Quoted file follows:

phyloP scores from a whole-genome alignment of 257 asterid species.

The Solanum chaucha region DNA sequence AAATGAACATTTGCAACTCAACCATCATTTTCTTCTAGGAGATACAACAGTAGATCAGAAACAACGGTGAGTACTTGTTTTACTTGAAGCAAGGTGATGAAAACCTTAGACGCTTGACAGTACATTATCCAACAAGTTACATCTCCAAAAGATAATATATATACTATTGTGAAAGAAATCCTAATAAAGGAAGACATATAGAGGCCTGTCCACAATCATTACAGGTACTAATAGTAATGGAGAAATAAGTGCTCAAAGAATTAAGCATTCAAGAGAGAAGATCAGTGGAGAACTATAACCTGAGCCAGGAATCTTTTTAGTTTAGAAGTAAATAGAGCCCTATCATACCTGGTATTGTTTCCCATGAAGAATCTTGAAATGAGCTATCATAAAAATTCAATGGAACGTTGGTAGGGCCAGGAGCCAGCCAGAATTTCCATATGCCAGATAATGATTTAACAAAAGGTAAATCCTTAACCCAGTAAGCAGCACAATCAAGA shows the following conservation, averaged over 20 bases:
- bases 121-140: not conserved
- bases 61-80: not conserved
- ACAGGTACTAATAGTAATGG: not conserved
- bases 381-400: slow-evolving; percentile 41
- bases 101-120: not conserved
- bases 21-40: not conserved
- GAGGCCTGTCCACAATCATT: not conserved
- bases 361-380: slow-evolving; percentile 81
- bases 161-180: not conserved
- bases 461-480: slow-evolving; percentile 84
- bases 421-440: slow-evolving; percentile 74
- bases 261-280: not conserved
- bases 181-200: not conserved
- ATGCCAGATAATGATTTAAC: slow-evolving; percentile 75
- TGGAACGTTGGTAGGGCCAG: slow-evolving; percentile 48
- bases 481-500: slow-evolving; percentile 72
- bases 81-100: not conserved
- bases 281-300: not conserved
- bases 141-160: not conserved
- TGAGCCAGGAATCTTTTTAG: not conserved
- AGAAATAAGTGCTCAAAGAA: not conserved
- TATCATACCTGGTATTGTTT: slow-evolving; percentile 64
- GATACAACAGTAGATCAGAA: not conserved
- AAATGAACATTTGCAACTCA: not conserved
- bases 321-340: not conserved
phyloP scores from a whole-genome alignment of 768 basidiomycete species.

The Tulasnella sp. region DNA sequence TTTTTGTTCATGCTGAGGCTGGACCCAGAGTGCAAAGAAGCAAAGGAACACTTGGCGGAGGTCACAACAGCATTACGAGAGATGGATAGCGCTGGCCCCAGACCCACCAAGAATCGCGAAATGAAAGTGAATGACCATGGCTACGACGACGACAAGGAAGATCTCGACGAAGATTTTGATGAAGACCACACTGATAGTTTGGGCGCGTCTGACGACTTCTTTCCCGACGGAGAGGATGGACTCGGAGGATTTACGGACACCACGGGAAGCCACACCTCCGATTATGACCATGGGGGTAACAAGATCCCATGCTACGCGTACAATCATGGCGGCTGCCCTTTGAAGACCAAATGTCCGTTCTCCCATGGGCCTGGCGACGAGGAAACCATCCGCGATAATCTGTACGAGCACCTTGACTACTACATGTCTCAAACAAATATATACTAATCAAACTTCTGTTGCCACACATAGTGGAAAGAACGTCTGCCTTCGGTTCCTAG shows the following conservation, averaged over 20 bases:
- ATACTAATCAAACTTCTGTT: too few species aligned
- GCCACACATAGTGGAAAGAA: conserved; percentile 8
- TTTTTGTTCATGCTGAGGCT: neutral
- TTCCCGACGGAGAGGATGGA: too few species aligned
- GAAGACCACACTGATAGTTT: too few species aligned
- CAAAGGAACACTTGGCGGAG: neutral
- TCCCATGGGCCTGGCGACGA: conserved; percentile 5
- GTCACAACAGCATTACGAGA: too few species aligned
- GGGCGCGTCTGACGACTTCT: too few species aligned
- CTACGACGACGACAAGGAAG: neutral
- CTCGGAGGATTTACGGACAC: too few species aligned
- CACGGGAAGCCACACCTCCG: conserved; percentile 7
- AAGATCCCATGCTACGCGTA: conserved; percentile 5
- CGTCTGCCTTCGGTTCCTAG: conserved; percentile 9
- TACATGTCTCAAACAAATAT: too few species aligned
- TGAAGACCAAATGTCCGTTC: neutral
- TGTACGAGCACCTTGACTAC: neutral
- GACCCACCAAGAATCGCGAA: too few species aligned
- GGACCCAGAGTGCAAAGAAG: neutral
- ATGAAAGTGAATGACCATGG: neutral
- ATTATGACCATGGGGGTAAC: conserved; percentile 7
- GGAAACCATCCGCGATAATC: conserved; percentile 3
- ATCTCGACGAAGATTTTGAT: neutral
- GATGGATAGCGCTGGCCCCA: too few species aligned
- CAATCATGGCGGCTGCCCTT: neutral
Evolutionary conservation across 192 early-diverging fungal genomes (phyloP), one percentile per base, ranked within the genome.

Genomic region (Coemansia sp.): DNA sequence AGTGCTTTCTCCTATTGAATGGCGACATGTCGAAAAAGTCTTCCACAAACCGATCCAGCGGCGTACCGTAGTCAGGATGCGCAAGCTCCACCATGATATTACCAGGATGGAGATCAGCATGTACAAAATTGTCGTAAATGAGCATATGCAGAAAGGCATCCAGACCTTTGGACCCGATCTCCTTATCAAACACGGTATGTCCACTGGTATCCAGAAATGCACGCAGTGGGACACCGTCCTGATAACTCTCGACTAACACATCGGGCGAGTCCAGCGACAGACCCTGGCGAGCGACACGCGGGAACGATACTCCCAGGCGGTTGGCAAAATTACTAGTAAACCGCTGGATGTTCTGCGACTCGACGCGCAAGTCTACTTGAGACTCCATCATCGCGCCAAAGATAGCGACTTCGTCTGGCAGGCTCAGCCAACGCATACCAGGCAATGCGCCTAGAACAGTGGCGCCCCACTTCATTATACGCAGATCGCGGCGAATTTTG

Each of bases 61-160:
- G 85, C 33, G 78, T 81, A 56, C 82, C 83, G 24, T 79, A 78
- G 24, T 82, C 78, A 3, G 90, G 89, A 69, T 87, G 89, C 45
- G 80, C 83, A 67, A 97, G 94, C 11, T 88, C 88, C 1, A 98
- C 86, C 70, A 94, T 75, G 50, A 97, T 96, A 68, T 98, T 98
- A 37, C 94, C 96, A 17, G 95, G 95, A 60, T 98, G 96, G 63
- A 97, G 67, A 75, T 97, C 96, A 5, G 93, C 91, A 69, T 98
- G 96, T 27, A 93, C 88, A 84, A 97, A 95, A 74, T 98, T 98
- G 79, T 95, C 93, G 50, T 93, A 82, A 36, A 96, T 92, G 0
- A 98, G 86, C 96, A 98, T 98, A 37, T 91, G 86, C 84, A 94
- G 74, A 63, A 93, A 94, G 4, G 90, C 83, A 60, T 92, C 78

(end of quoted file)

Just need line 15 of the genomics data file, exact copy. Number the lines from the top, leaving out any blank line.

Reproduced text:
- bases 181-200: not conserved